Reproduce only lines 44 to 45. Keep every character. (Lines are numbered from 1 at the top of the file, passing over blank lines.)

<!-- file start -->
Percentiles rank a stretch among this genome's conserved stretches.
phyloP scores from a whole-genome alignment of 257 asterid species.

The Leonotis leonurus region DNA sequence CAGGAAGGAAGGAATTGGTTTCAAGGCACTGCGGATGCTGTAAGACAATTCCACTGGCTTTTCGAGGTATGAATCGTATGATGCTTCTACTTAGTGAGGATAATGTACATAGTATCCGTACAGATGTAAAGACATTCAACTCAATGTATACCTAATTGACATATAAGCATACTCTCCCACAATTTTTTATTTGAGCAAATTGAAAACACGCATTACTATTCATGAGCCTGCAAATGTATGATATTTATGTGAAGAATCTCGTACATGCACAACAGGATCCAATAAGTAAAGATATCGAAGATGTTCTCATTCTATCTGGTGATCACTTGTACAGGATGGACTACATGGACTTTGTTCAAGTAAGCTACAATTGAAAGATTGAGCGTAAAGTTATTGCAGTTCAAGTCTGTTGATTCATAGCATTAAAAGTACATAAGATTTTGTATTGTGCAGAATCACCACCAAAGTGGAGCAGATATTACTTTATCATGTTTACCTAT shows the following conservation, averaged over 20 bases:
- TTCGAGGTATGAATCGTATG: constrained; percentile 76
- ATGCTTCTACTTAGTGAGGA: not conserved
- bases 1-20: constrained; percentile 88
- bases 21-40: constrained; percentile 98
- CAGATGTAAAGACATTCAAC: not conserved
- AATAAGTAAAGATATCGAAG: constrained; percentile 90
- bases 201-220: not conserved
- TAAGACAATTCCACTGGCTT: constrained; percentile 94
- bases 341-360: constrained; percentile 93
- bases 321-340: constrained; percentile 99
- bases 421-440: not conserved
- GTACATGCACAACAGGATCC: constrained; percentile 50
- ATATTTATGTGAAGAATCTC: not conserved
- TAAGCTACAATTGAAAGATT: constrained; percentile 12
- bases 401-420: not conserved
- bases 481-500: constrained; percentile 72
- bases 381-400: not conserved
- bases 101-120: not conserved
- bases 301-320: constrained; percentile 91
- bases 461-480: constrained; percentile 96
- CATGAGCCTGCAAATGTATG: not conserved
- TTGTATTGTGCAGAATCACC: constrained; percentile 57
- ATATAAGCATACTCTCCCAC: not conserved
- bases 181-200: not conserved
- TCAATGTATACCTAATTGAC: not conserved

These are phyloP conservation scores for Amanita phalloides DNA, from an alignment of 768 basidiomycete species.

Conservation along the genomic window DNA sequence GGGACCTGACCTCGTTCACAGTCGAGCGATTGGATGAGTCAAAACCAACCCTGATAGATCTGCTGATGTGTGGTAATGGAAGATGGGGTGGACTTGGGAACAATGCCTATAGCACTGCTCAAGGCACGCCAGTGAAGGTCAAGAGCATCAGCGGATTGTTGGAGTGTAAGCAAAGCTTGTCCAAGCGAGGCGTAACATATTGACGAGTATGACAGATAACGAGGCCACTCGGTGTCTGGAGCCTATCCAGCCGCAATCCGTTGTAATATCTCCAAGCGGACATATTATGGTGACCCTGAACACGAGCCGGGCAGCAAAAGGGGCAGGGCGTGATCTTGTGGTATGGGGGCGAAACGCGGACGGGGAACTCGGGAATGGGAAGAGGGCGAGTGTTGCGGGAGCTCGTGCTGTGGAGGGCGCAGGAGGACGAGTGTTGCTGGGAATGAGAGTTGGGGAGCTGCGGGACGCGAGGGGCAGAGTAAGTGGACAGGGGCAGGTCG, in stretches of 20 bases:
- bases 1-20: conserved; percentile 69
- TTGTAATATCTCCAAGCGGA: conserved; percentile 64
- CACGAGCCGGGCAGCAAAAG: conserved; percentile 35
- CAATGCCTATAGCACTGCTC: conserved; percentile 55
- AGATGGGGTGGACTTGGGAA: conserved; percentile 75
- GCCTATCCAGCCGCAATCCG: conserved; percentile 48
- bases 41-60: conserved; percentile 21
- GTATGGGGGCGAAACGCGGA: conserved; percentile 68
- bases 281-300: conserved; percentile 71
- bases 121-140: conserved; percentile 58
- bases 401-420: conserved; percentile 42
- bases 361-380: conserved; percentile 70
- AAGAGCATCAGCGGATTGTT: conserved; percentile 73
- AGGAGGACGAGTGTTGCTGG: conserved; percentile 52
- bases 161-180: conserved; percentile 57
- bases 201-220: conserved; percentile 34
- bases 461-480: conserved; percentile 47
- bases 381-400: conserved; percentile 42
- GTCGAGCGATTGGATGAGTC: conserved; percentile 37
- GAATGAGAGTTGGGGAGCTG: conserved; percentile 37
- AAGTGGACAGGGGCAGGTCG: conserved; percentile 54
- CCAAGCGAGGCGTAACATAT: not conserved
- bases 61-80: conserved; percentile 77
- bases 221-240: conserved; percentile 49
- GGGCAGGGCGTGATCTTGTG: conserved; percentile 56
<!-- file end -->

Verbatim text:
- AGGAGGACGAGTGTTGCTGG: conserved; percentile 52
- bases 161-180: conserved; percentile 57